One year ago, the former Midway Chevrolet car dealership at 1333 University Avenue was yet another vacant lot along the Central Corridor—a remnant from a previous era when car dealerships dominated the Midway area of Saint Paul. Today, the lot stands as a colorful, artistic sign of things to come.
Over the past year, artist/organizer Oskar Ly
has been working on a large-scale public art project at the site dubbed “ARTIFY—Bringing the Arts to Hamline Station.”
Her project aims to create a renewed sense of place around the site ahead of a 108-unit affordable housing development, which Project for Pride in Living plans to break ground on this spring.
Ly brought community members and more than two-dozen local artists together to create 20 public art installments and 11 performances at the lot—all based on the theme “Home is…” She says the goal is to signify the transformation of an abandoned business to a place people would soon call home.
ARTIFY capped-off its yearlong project with a final celebration, “Midway is Home,” last Saturday. Artists reflected on their work, while spectators toured the grounds to view the various installments. Poetry for Thought, a local effort to inspire community dialogue through spoken word performances, organized area poets to present original works and spark discussion of what “home” means.
Janell Repp, a Saint Paul native, has lived all over the world, most recently in India. For her, home is often changing, she says. She once purchased a car at the Midway Chevrolet dealership. “I sat in this office and signed the papers,” she said. “It’s funny how time changes…you make your home where you are… and you keep moving through time.”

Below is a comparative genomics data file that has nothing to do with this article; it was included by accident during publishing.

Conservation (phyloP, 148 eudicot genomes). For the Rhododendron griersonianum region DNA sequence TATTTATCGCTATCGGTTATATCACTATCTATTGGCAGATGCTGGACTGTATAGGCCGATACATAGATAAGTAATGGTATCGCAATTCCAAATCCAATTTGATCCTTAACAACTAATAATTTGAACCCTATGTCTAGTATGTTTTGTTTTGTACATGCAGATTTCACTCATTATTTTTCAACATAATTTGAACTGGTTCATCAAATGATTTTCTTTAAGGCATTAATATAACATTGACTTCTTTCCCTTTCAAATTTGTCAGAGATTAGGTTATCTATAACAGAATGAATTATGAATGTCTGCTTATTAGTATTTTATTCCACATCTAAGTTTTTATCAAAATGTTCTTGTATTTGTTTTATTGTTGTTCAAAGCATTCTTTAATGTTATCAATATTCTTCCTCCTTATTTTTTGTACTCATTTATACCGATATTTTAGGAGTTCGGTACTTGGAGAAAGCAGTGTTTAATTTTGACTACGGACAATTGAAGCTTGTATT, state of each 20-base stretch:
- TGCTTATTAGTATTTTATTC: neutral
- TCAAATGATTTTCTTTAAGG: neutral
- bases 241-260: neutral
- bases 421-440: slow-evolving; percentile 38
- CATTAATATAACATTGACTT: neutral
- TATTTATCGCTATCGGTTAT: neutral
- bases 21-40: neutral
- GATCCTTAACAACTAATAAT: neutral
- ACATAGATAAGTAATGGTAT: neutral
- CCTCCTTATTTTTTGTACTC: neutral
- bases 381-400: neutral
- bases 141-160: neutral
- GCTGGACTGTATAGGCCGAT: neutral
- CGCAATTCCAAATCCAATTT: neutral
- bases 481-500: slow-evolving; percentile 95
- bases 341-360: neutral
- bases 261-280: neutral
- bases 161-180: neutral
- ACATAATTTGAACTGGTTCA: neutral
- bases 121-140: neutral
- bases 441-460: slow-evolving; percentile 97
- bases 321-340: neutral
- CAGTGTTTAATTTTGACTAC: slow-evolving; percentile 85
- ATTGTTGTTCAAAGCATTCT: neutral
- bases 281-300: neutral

The most visible installation to passerby is a large mural painted at the Saint Paul Open Streets event last summer. It depicts a row of colorful houses over the façade of the old dealership with the words “Home is Hamline Midway” printed across the top. Another piece involves 108 house-shaped wood cutouts decorated by area youth with their own ideas of what “home” is.
Mischa Keagan and Witt Siasoco held several workshops at the Hamline Midway and Rondo libraries where people traced places they considered home on large green canvases that are now on display at the site. “All along people talked about their family, their kids, their homes, and their dogs…it was a really nice way to get to know people in the community,” Keagan said.
Most of the art installments will remain on display till demolition begins this spring. Ly says she has at least one more project planned. She hopes to hang large photos on the fence surrounding the construction site this summer. “I want to create a façade that helps create an environment that’s more community-oriented than if it was just a construction site,” she said.
The future PPL development will feature a public plaza to display art, thanks in part to the ARTIFY project, according to Ly.
ARTIFY is supported by Irrigate Arts
, an artist-led creative placemaking initiative that seeks to foster a new sense of place through public art along the Central Corridor. Irrigate is made possible through a partnership between the City of Saint Paul, Twin Cities Local Initiatives Support Corporation,
and Springboard for the Arts
Sources: Oskar Ly, Janell Repp, Mischa Keagan
Writer: Kyle Mianulli